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How Company Values Make You More Profitable (and More Popular!)

How Is Dasher Different?

At Dasher, much of our success in business is based on the theory that it is better to be different than it is to be better. What makes Dasher different is a deeply-rooted, measurable commitment to creating economic prosperity for all people.

And here is the real competitive advantage: People want to join our team. Talented people seek us out. Customers want to do business with us. They want to partner with us. Our clients expect phenomenal execution; that is a given. They are also saying, “We really love the fact that by hiring you and paying you, we are supporting this revolutionary good work that you are doing.”

Yes, something as touchy-feely as being a values-oriented business is a competitive advantage.  In this economy, with its focus on brands and messaging, every business must demonstrate value and separate itself from other businesses. By investing the time and money to attract and engage with low-wage, economically fragile people, Dasher is separating itself because we are truly different.

We are putting Dasher together with our customers on the same side of a very passionate issue. It is gratifying to see clients, prospects, prospective employees, and members of the community seek us out and want to be part of the solution.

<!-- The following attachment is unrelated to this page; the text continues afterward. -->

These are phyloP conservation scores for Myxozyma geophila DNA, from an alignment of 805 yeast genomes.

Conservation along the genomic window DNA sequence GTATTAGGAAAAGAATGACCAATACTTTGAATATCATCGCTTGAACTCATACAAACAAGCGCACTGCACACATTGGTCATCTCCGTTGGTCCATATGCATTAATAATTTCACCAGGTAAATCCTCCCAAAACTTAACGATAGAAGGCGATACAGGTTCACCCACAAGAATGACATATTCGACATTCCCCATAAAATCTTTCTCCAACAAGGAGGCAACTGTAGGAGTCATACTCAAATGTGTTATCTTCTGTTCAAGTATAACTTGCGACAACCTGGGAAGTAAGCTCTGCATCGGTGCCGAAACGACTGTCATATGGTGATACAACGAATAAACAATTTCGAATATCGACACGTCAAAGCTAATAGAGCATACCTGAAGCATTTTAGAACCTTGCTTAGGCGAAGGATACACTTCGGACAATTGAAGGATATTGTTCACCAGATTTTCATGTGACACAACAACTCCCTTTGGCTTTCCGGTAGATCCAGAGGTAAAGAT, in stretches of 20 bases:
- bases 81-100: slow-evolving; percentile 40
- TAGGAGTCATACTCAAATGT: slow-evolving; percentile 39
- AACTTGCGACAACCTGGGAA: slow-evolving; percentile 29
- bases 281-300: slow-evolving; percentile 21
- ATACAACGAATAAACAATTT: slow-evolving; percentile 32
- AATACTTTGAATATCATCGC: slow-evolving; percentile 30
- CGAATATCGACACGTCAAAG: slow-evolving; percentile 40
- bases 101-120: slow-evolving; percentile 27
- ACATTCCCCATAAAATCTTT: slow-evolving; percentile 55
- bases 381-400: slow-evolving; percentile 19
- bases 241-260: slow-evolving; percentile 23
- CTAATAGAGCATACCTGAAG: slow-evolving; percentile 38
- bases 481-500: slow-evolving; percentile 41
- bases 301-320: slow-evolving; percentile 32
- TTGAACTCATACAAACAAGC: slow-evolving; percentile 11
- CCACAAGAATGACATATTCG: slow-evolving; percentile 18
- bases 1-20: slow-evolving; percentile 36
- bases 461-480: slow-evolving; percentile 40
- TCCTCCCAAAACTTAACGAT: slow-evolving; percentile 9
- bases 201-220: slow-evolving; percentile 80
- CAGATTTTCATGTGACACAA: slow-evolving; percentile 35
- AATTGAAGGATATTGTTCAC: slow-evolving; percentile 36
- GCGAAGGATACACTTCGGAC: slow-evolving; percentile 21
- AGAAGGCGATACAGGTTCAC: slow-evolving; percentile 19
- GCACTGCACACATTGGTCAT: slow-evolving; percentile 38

Our constant number one priority is delivering a customer experience that makes working with Dasher attractive and productive for clients.  Our culture, which we named, The Dasher Way, influences how we operate every facet of our business. It is all about getting to that end result. An essential ingredient for our culture is strong core values that are behaviorally defined and deeply embedded in all that we do. They are real, not aspirational.

We aspire to be a tribe, as defined in Seth Godin’s book, Tribes. As outlined in this very influential book, “a tribe is a group of people connected to one another, connected to a leader, and connected to an idea.”  In Tribes, Mr. Godin also points out that to be a tribe, it is necessary to have “a shared interest and a way to communicate.”

In our next blog entry, “How We Built the Dasher Culture”, we explain our development process and our ongoing efforts to ensure that our culture is sustained in ingrained.

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You can also subscribe to Dasher’s video blog on LinkedIn, titled 90 Seconds.  Each week we have a different guest talking about the importance of helping economically fragile workers be successful in their life and their career.

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